Contact Information:

Center for
Freedom and Prosperity
 P.O. Box 10882
Alexandria, Virginia 22310-9998
Phone: 202-285-0244
Fax: 208-728-9639
                                            

CFP Update, October 17, 2001

Center for Freedom and Prosperity's Weekly Update

1) Washington Update

2) CFP Strategic Memorandum: Why the OECD still should be resisted

3) Dan Mitchell's Heritage backgrounder on why the "Money-Laundering Bill Should Target Criminals, Not Low Taxes"

4) Contact Congress…Ask them to pull the OECD/EU tax agenda language from Money Laundering Bill

5) National Review Online: Dirty Money, Foolish Laws: How not to fight money laundering

6) Congressman Ron Paul's statement on the Anti-Terrorism bill

7) Establishment media gets it wrong (again) . . CFP's position misrepresented (what a surprise!)

8) Privacy Villain of the Week: The OECD

 

1) Washington Update

Congress is set to pass new Money Laundering legislation.  This is, at best, a mixed blessing. The Center supports the effort to crack down on rogue countries that harbor and promote terrorists and/or their money. Unfortunately, the legislation does not achieve this goal. Instead, lawmakers in Congress have used this occasion to add language that could be used to punish low-tax countries and advance the OECD/EU tax harmonization agenda.  This legislation will undermine cooperation in the fight against universally recognized crimes like terrorism.

On a more personal note, the Center has been attacked in the past for our "right-wing" ideology.  We have even been accused of being knee jerk, tough-on-crime conservatives. That is why it is so amazing now that we now are being attacked by left-wing publications that are usually associated with being soft on crime. The links to a Time magazine story and a U.S. News and World Report article (item 7) show that some are willing to paint the Center as inadvertently aiding criminals. I strongly suggest that everyone read Dan Mitchell's new Heritage paper below (item 3) for a detailed analysis on how best to fight international crime. I will give you one hint: Money laundering proposals that bury law enforcement in a blizzard of reports and paperwork are counterproductive. Instead of having government investigators search for the proverbial needle in a haystack, legal resources should be refocused on the identification, investigation, and prosecution of criminals. And lest there be any doubt, any country that consciously harbors terrorist money should be treated as harshly as any nation that harbors terrorists.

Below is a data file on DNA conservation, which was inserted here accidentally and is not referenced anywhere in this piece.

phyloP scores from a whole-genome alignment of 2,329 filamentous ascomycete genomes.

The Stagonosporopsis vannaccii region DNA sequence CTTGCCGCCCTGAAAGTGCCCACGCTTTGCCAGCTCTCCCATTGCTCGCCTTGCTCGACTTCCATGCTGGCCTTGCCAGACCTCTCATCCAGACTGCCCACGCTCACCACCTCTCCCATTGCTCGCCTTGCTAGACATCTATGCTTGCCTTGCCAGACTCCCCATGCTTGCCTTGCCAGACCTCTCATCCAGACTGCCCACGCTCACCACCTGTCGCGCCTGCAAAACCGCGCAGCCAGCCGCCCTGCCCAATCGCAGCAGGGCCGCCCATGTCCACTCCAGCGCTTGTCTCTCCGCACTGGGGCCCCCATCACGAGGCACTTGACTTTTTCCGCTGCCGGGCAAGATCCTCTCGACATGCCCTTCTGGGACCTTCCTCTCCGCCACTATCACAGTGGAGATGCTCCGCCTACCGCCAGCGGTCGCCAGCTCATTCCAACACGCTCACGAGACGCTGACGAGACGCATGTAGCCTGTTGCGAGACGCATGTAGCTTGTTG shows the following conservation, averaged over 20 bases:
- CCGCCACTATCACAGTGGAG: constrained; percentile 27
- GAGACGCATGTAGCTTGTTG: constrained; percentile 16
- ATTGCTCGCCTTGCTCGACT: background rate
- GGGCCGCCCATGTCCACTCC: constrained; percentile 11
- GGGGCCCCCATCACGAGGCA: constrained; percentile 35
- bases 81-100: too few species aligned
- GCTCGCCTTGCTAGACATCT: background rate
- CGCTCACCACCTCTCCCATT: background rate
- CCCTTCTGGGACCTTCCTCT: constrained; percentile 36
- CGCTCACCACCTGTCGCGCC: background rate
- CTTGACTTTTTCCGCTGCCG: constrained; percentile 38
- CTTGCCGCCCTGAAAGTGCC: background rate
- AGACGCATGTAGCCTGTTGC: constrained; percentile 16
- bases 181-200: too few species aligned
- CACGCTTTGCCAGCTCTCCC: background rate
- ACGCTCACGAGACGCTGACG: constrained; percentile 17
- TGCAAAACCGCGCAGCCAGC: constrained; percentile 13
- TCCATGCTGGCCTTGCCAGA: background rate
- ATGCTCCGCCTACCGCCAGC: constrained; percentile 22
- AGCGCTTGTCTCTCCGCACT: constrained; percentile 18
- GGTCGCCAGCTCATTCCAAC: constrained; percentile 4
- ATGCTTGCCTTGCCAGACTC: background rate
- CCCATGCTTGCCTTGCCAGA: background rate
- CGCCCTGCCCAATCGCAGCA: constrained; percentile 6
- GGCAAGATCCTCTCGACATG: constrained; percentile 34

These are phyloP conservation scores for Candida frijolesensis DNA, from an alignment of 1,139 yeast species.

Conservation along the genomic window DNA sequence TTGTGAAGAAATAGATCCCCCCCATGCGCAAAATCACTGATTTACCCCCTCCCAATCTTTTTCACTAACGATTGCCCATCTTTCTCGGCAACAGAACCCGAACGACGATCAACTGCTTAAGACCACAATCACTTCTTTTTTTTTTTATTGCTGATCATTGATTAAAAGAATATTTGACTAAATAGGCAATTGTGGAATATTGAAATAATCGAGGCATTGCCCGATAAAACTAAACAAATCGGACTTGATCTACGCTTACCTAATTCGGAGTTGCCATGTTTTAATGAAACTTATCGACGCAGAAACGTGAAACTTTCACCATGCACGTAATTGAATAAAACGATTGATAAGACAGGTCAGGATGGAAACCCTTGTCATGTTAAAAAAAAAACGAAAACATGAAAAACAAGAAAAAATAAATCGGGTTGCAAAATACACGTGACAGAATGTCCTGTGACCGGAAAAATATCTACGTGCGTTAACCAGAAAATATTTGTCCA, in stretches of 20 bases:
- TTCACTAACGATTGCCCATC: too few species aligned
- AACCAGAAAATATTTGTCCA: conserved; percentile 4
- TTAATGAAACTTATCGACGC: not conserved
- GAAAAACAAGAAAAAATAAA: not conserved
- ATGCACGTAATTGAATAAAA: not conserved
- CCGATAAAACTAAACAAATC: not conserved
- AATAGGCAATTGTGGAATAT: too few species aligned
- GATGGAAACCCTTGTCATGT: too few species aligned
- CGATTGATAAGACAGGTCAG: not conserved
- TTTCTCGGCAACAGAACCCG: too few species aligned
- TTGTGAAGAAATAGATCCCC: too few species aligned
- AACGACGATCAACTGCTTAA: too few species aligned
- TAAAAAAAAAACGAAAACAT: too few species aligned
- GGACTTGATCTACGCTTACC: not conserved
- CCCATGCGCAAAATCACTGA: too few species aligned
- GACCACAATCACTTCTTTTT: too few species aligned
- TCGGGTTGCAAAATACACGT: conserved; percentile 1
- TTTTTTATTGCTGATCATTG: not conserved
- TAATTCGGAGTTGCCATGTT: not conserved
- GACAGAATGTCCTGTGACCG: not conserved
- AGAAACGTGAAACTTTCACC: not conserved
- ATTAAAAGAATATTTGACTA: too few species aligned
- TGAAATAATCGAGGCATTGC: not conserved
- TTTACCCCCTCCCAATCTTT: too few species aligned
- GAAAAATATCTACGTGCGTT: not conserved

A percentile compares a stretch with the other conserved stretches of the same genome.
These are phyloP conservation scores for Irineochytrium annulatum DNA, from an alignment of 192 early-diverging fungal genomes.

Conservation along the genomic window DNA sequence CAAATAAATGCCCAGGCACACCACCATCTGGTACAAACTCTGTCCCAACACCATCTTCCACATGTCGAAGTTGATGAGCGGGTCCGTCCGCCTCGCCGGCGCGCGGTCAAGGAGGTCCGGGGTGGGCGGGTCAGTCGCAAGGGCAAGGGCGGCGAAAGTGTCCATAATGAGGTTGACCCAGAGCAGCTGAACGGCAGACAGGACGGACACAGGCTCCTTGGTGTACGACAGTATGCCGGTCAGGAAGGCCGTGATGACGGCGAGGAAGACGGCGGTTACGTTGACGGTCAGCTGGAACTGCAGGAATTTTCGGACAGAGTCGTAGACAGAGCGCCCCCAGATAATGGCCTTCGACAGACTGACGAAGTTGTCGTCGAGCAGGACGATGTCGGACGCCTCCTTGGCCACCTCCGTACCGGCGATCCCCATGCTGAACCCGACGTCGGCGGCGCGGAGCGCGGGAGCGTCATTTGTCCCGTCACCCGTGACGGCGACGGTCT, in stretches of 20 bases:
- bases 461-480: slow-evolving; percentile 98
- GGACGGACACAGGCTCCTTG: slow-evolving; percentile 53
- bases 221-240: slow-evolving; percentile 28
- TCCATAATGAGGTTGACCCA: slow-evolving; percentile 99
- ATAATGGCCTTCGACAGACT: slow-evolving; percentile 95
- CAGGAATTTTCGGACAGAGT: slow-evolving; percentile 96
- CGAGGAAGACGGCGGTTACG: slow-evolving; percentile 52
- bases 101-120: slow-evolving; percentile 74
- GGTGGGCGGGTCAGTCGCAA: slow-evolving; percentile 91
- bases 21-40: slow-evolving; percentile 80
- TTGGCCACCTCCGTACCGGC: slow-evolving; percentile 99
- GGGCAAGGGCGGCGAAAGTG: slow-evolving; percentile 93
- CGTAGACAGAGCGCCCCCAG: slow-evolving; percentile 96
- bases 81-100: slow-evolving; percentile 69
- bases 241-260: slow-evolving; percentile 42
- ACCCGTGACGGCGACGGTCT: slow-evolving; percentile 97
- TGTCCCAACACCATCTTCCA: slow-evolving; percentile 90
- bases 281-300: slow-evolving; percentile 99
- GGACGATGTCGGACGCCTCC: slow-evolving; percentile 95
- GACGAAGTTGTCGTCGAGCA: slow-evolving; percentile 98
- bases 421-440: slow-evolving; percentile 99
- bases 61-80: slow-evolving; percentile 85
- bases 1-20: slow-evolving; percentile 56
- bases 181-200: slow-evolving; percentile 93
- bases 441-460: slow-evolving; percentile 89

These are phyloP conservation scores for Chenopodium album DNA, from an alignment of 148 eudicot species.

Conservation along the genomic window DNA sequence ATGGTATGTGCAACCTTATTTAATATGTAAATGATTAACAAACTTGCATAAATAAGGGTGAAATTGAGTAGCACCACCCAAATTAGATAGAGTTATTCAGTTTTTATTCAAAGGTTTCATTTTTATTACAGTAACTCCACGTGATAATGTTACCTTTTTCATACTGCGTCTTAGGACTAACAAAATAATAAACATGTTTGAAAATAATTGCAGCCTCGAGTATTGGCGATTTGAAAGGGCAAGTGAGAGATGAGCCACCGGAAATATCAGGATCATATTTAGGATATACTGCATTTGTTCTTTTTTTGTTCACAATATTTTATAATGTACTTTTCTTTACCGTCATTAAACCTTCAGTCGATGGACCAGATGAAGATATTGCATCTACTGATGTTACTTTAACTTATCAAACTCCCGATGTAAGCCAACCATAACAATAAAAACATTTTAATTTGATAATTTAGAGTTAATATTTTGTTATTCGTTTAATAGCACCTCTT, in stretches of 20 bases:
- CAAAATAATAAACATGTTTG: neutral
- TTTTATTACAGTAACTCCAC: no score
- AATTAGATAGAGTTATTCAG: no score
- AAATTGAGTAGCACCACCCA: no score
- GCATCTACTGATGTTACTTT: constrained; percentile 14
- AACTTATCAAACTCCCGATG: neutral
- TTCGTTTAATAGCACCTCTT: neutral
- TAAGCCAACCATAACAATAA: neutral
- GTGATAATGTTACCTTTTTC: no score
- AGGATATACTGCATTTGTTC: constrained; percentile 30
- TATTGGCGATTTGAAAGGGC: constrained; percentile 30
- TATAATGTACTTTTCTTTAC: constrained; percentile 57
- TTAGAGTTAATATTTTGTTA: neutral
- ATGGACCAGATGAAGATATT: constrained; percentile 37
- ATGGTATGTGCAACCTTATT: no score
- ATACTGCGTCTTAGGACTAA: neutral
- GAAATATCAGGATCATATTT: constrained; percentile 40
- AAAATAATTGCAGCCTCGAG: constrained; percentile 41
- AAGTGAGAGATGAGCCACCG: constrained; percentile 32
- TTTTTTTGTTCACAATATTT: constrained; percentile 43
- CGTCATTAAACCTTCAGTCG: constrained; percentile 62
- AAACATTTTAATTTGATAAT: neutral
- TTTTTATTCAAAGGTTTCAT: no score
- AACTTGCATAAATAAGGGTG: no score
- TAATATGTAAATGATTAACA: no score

2) CFP Strategic Memorandum: Why the OECD still should be resisted

[Excerpts] The OECD has launched a desperate drive to get some low-tax jurisdictions to "commit." The Paris-based bureaucracy clearly wants to exploit the recent terror attacks, and is bullying jurisdictions to surrender their fiscal sovereignty. Before making any rash decisions, public sector and private sector leaders of persecuted jurisdictions should consider the following two points:

  *  The United States position on so-called "harmful tax competition" has not changed

  *  Give full cooperation to criminal investigations, particularly the search for terrorist assets

Policy makers in the United States have not changed their mind on tax policy. Indeed, the terrorist attack is spurring additional tax cuts in America. These new reforms will make America's tax system even more competitive. The Heritage Foundation and the Center for Freedom and Prosperity, joined by some two dozen other major organizations, will be working to make sure that legislators continue to resist any and all efforts to undermine tax competition.  Link to full Memo below:
http://www.freedomandprosperity.org/memos/m10-17-01/m10-17-01.shtml

3) Dan Mitchell's Heritage backgrounder on why the "Money-Laundering Bill Should Target Criminals, Not Low Taxes"